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My iMac GPU failed about a week ago causing the OS to get stuck on a white screen with vertical pinkish stripes.

I’ve performed a careful teardown to reflow the GPU. While I was at it I took the chance to repaste the CPU and give the iMac internals a clean using air duster can. I’ve put everything together and double-checked the connections which look ok to me.

Upon pressing the power button, I’m greeted with 3 beeps every 5 seconds. After around 35 seconds all the fans are maxing out on top speed.

Looking on the internet I’ve seen that the basic diagnosis for the 3 beeps every 5 seconds is RAM issue. I have 4 different RAM cards (all were lightly clean with air duster). I’ve tried each on each of the iMac 4 RAM slots. I doubt that I managed to brick all 4 sticks, to be honest, but hey I guess it’s possible?

I’ve then taken the screen apart again and can see that led 501 and led 502 are lit and behaving as expected. led 503 and 504 are not led but this is what I would expect since the iMac never sounds the startup chime.

I’ve made a quick movie of the process: https://youtu.be/vrQ9qOJo2YA

Is it guaranteed that the problem is with the RAM or is it worth removing the motherboard again and triple checking everything? Is there any RAM connection to the board? Any other idea?

Some photos of the visible connections

I've removed the GPU and tried to start the iMac but the same symptoms are present.

I've also taken the CPU apart again to see if I had missed something. I can the following pins a little bit bent on the CPU tray but I doubt I caused this while taking it apart. Could this be the culprit?

While trying to repaste the CPU I mistakenly thought I should pull the CPU out to avoid making a mess of it. I then proceeded to take the screw out instead of pulling the metal lever to the left. My best guess is that, as the screw was getting loose, the pins got bent with the pressure. But just a guess really

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    what you need to do is start testing RAM sticks. Start with a single random stick in a random slot. If it works - you know both are good. Test the others in that slot. If it fails, swap either the slots or the sticks. Keep trying until you've eliminated both the slots and sticks of RAM. – Allan May 2 at 17:56
  • thanks @Allan. I mentioned on the post although maybe it's not very clear. I've already tried each of the RAM sticks in each of the ram slots individually and one at a time. So either all the Ram sticks are broken or all the slots are broken... or something else. Any other ideas? – jribeiro May 2 at 18:09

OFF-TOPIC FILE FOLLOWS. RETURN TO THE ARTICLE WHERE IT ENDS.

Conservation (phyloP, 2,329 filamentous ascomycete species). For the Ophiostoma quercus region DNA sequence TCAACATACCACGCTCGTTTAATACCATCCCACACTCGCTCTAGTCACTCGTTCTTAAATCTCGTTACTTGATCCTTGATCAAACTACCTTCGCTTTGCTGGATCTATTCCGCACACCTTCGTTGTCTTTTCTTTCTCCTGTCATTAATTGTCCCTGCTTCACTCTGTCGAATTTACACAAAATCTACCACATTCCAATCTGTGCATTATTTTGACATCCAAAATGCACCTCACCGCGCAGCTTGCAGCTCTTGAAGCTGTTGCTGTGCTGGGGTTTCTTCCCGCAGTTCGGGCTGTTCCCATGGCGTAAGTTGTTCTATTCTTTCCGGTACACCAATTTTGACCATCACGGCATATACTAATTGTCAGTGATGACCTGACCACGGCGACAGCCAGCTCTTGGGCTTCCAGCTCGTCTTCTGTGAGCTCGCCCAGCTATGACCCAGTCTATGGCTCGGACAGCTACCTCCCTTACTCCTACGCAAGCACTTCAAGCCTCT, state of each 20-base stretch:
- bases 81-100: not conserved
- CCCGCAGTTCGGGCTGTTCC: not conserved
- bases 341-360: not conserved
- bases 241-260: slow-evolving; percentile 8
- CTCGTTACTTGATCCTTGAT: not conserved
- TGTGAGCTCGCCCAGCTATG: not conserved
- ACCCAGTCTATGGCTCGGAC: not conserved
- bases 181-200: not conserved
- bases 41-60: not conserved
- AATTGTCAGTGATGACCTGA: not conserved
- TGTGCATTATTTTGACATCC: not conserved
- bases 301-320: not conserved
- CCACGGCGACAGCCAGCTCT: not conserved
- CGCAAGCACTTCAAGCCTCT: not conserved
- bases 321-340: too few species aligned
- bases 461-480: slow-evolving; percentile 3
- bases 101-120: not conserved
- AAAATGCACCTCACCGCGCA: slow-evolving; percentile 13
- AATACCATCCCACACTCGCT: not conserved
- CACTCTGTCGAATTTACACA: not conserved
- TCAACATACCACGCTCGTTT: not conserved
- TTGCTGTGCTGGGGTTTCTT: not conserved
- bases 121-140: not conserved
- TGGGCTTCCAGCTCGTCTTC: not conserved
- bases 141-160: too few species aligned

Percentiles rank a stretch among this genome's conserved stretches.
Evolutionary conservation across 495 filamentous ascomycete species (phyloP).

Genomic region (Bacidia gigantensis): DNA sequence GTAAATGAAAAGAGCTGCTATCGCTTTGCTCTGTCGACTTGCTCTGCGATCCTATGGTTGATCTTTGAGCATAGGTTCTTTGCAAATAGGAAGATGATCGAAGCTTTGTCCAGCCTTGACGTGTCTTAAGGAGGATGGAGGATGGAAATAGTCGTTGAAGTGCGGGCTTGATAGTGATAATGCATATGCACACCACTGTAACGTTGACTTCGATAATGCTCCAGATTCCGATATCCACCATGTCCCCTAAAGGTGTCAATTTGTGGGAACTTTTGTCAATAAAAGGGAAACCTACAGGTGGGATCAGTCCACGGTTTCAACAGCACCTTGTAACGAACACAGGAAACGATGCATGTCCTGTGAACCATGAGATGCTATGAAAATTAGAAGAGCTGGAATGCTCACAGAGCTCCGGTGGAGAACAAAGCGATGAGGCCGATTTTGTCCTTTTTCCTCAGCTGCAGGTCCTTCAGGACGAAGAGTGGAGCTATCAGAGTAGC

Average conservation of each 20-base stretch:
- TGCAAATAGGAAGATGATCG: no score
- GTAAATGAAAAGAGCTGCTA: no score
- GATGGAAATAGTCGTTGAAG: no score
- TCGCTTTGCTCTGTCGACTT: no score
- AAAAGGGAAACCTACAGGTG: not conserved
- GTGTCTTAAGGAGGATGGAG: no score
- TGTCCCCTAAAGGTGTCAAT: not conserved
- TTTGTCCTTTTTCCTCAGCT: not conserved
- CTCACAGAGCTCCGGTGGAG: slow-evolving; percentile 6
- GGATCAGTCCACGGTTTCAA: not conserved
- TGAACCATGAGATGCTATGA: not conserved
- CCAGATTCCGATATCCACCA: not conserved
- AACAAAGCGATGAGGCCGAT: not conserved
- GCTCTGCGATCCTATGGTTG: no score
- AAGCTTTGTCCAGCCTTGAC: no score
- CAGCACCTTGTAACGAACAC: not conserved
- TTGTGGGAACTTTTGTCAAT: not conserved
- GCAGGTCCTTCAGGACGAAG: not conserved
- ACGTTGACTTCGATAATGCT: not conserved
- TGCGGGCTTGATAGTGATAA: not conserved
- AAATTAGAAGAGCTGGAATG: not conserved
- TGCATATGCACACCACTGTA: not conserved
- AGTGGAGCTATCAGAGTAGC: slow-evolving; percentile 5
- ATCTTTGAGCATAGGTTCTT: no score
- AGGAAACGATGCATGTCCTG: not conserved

• Sorry...I missed it. This statement "I’ve performed a careful teardown to reflow the GPU." I missed as well - I thought it said "replace." How did you reflow? In an oven? Remove the GPU and boot. You won't see anything, but you should hear the boot chime. Let me know what happens. – Allan May 2 at 18:12
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    I don’t have the schematic to the logic boards to see what those pins are tied to, but it just may be the memory - if the CPU can’t see the memory, it will error out. So, just guessing here...those pins could in fact cause your memory error. – Allan May 4 at 18:50
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    I've never been so happy to hear the startup chime!! I've managed to straighten the pins with a needle and the iMac is starting up again. GPU is pretty much fried - it went from pinkish to very much yellow but there was always a high chance of needing a new GPU so it's ok. Feel free to put an answer so I can accept it and thanks a lot for your help. – jribeiro May 4 at 22:13
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Upon pressing the power button, I’m greeted with 3 beeps every 5 seconds. After around 35 seconds all the fans are maxing out on top speed.

There's a RAM issue.

3 successive beeps followed by a five second delay, then repeating means "RAM didn't pass an integrity check. Apple has an excellent support document that details the startup sounds: About Mac startup tones

Normally, this would be limited to the...

  • RAM Modules
  • Memory slots (logic board)

To diagnose this, you want to remove all of the memory and try each module in each slot individually. The idea isolate whether it's a memory module problem or an issue with the slots on the logic board. You should get one of the following results:

  • If one or more modules gives you an error in every slot, it's that/those modules.

  • If all modules give a problem in one or more slots, it's that slot (Draft)

If you can't narrow it down to one of those two possibilities, there's a "larger" issue that needs to be investigated.


Cause: CPU Issue

I had removed it [CPU] the first time round to repaste it. The thought process was that the iMac was almost 10 years old and had never been repasted.

In this case, this is where the issue occurred. Intel CPUs directly connect to a number of peripherals like display and memory. (A memory buffer actually, but for all intents and purposes, it's directly connected to the memory modules). As you can see from the CPU block diagram, there are items that directly talk to the CPU, like the memory, and others talk to the CPU via the Intel Mobile Chipset. The chips that got bent just so happened to be associated with the memory of the system.

Carefully bending the pins back to being straight should fix the issue.

Going forward, while I do wholeheartedly that computers (not limited to Macs) need periodic maintenance that includes replacing the thermal paste between the CPU/GPU and heat sink components, care must be taken when doing this. You shouldn't need to to remove the processor(s), but should it be necessary, extreme care should be taken.

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